Ten years after the death of Jade Goody from cervical cancer thousands of women are missing smear tests.
New NHS figures show that of the 383,900 women who should have had the screening done as of 2018/19 – a quarter of women – or 95,591 – in Essex haven’t had their smear test done.
The figures are still dramatically lower than the high numbers seen after the death of reality TV star Jade at the age of 27.
Even in 2013/14 around 80 per cent of women in Essex were seen less than five years after their last appointment.
But just 75.1 per cent of women had been screened as of 2018/19 – far below the national target of 80 per cent.
The rate was even lower in Thurrock (72.5 per cent) and Southend-on-Sea (71 per cent).
A spokesperson for NHS England and NHS Improvement in the East of England, said: “Recent figures show that more people in Suffolk and Essex attended their cervical screening appointment than last year.
“We would strongly advise everyone who gets a letter about attending a cervical smear test to attend, even those who have been vaccinated for HPV in previous years – screening saves lives.”
Between mid-2008 and mid-2009, the period during which Jade Goody was diagnosed and died at the age of 27, there were about half a million extra cervical screening attendances in England.
At its peak in March 2009, attendance was 70 per cent higher than expected. Doctors say this increased awareness undoubtedly led to lives being saved.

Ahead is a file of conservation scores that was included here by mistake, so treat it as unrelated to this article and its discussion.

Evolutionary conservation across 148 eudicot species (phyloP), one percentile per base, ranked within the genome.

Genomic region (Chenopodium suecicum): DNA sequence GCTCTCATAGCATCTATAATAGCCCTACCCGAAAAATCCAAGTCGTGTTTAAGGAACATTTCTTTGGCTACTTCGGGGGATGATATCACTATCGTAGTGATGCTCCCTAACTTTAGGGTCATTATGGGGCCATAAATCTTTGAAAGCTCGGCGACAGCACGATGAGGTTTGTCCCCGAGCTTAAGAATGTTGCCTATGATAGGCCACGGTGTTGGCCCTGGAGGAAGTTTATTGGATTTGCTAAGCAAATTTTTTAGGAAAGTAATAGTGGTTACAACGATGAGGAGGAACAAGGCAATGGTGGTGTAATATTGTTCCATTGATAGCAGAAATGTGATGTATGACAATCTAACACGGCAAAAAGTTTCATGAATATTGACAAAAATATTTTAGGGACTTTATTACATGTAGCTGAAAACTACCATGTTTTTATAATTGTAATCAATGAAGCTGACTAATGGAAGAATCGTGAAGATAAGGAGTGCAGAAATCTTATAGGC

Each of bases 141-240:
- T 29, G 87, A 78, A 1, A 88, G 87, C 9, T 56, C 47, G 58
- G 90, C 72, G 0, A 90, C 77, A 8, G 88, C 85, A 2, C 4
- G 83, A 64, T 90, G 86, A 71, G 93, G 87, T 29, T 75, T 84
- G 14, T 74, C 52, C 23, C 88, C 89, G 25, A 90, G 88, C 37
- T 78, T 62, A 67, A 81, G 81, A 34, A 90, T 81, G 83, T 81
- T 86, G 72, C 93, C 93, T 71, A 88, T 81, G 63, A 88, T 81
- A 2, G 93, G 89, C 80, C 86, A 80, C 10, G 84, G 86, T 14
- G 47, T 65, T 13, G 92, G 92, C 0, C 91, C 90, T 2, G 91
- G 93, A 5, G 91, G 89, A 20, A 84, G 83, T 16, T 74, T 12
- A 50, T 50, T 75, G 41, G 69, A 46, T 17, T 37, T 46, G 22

Furthermore, coverage remained at this higher level in 2009/10. However, the number of women who attend smear test screening has fallen since then
All women aged between 25 and 64 are invited for regular smear tests, which aim to spot abnormalities that could develop into cervical cancer if undetected and left untreated.
Those aged between 25 and 49 should have been screened within the past 3.5 years, while those aged between 50 and 64 should have been screened within the past 5.5 years.
The tests are free on the NHS and usually take less than five minutes to complete. While there was a spike in screening following the death of high-profile media star Jade Goody in 2009, in recent years the rate of women having smear tests has been falling.
Robert Music, chief executive of Jo’s Cervical Cancer Trust, said: “We remain far below the 80 per cent target and have a long way to go.
“Among young women, it remains under two in three booking a potentially life-saving test and big variations across ages demonstrate the need for targeted activities to tackle the different barriers across the life course.
“Funding for national Be Clear on Cancer campaigns has been cut and this is highly frustrating.
“There are areas of the country where under half of the eligible population are being screened and we know the benefits of these campaigns can be significant.”
Across England, 15.2 million women aged between 25 and 64 should have had a smear test done as of 2018/19.
But 4.3 million of these women had not – a rate of 28.1 per cent
While that was a slight improvement from 28.6 per cent the year before, it remains the second-highest rate on modern record.